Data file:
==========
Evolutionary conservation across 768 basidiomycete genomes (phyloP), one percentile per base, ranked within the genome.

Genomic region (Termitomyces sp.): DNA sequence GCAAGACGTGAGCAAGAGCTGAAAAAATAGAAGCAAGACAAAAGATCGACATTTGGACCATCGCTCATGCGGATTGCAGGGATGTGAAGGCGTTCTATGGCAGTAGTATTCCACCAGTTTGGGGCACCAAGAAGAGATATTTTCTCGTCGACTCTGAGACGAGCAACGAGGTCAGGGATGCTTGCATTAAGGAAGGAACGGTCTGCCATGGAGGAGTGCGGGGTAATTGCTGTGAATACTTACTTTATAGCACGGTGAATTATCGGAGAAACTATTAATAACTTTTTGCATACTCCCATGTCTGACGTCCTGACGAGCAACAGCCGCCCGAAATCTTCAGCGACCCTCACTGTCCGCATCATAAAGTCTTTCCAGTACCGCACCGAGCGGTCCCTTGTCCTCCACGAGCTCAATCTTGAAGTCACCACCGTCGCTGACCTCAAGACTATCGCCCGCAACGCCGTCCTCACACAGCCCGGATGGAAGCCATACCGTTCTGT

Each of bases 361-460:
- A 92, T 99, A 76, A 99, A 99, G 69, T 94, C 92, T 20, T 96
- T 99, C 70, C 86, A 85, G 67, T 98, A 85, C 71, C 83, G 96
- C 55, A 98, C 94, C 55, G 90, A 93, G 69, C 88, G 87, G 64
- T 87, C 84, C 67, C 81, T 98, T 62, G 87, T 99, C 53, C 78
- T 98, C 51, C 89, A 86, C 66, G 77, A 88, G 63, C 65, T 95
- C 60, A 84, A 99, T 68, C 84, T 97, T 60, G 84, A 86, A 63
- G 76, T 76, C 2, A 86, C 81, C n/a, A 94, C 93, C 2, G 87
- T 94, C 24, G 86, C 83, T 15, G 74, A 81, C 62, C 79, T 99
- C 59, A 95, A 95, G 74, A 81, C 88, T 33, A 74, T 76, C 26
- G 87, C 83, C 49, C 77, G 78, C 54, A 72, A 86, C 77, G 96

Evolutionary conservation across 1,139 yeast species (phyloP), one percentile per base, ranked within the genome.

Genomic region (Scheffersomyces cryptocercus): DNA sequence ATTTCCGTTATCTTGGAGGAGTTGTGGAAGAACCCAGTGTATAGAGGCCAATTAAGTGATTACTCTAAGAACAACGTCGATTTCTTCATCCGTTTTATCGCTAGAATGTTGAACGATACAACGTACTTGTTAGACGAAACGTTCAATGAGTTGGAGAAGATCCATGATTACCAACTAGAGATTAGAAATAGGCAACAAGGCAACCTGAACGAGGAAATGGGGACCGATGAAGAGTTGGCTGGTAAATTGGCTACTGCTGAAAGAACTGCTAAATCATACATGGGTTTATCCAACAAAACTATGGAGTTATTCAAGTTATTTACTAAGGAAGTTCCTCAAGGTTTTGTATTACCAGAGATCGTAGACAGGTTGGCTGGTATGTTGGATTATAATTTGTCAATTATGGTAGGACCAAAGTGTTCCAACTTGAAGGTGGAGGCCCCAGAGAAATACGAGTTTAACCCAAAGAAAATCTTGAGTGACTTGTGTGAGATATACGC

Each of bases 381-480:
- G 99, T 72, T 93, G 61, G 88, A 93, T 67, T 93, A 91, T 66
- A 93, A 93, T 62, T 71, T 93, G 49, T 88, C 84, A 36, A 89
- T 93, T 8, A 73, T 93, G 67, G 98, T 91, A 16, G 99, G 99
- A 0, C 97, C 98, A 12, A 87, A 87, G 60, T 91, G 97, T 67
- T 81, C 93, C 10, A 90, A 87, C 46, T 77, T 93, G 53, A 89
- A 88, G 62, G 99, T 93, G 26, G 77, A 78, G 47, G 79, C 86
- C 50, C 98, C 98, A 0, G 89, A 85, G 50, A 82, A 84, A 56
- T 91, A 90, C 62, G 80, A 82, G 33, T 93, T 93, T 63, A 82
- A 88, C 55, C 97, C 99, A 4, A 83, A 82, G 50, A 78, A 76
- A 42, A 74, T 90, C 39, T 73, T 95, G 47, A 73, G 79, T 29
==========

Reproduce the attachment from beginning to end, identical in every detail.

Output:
Evolutionary conservation across 768 basidiomycete genomes (phyloP), one percentile per base, ranked within the genome.

Genomic region (Termitomyces sp.): DNA sequence GCAAGACGTGAGCAAGAGCTGAAAAAATAGAAGCAAGACAAAAGATCGACATTTGGACCATCGCTCATGCGGATTGCAGGGATGTGAAGGCGTTCTATGGCAGTAGTATTCCACCAGTTTGGGGCACCAAGAAGAGATATTTTCTCGTCGACTCTGAGACGAGCAACGAGGTCAGGGATGCTTGCATTAAGGAAGGAACGGTCTGCCATGGAGGAGTGCGGGGTAATTGCTGTGAATACTTACTTTATAGCACGGTGAATTATCGGAGAAACTATTAATAACTTTTTGCATACTCCCATGTCTGACGTCCTGACGAGCAACAGCCGCCCGAAATCTTCAGCGACCCTCACTGTCCGCATCATAAAGTCTTTCCAGTACCGCACCGAGCGGTCCCTTGTCCTCCACGAGCTCAATCTTGAAGTCACCACCGTCGCTGACCTCAAGACTATCGCCCGCAACGCCGTCCTCACACAGCCCGGATGGAAGCCATACCGTTCTGT

Each of bases 361-460:
- A 92, T 99, A 76, A 99, A 99, G 69, T 94, C 92, T 20, T 96
- T 99, C 70, C 86, A 85, G 67, T 98, A 85, C 71, C 83, G 96
- C 55, A 98, C 94, C 55, G 90, A 93, G 69, C 88, G 87, G 64
- T 87, C 84, C 67, C 81, T 98, T 62, G 87, T 99, C 53, C 78
- T 98, C 51, C 89, A 86, C 66, G 77, A 88, G 63, C 65, T 95
- C 60, A 84, A 99, T 68, C 84, T 97, T 60, G 84, A 86, A 63
- G 76, T 76, C 2, A 86, C 81, C n/a, A 94, C 93, C 2, G 87
- T 94, C 24, G 86, C 83, T 15, G 74, A 81, C 62, C 79, T 99
- C 59, A 95, A 95, G 74, A 81, C 88, T 33, A 74, T 76, C 26
- G 87, C 83, C 49, C 77, G 78, C 54, A 72, A 86, C 77, G 96

Evolutionary conservation across 1,139 yeast species (phyloP), one percentile per base, ranked within the genome.

Genomic region (Scheffersomyces cryptocercus): DNA sequence ATTTCCGTTATCTTGGAGGAGTTGTGGAAGAACCCAGTGTATAGAGGCCAATTAAGTGATTACTCTAAGAACAACGTCGATTTCTTCATCCGTTTTATCGCTAGAATGTTGAACGATACAACGTACTTGTTAGACGAAACGTTCAATGAGTTGGAGAAGATCCATGATTACCAACTAGAGATTAGAAATAGGCAACAAGGCAACCTGAACGAGGAAATGGGGACCGATGAAGAGTTGGCTGGTAAATTGGCTACTGCTGAAAGAACTGCTAAATCATACATGGGTTTATCCAACAAAACTATGGAGTTATTCAAGTTATTTACTAAGGAAGTTCCTCAAGGTTTTGTATTACCAGAGATCGTAGACAGGTTGGCTGGTATGTTGGATTATAATTTGTCAATTATGGTAGGACCAAAGTGTTCCAACTTGAAGGTGGAGGCCCCAGAGAAATACGAGTTTAACCCAAAGAAAATCTTGAGTGACTTGTGTGAGATATACGC

Each of bases 381-480:
- G 99, T 72, T 93, G 61, G 88, A 93, T 67, T 93, A 91, T 66
- A 93, A 93, T 62, T 71, T 93, G 49, T 88, C 84, A 36, A 89
- T 93, T 8, A 73, T 93, G 67, G 98, T 91, A 16, G 99, G 99
- A 0, C 97, C 98, A 12, A 87, A 87, G 60, T 91, G 97, T 67
- T 81, C 93, C 10, A 90, A 87, C 46, T 77, T 93, G 53, A 89
- A 88, G 62, G 99, T 93, G 26, G 77, A 78, G 47, G 79, C 86
- C 50, C 98, C 98, A 0, G 89, A 85, G 50, A 82, A 84, A 56
- T 91, A 90, C 62, G 80, A 82, G 33, T 93, T 93, T 63, A 82
- A 88, C 55, C 97, C 99, A 4, A 83, A 82, G 50, A 78, A 76
- A 42, A 74, T 90, C 39, T 73, T 95, G 47, A 73, G 79, T 29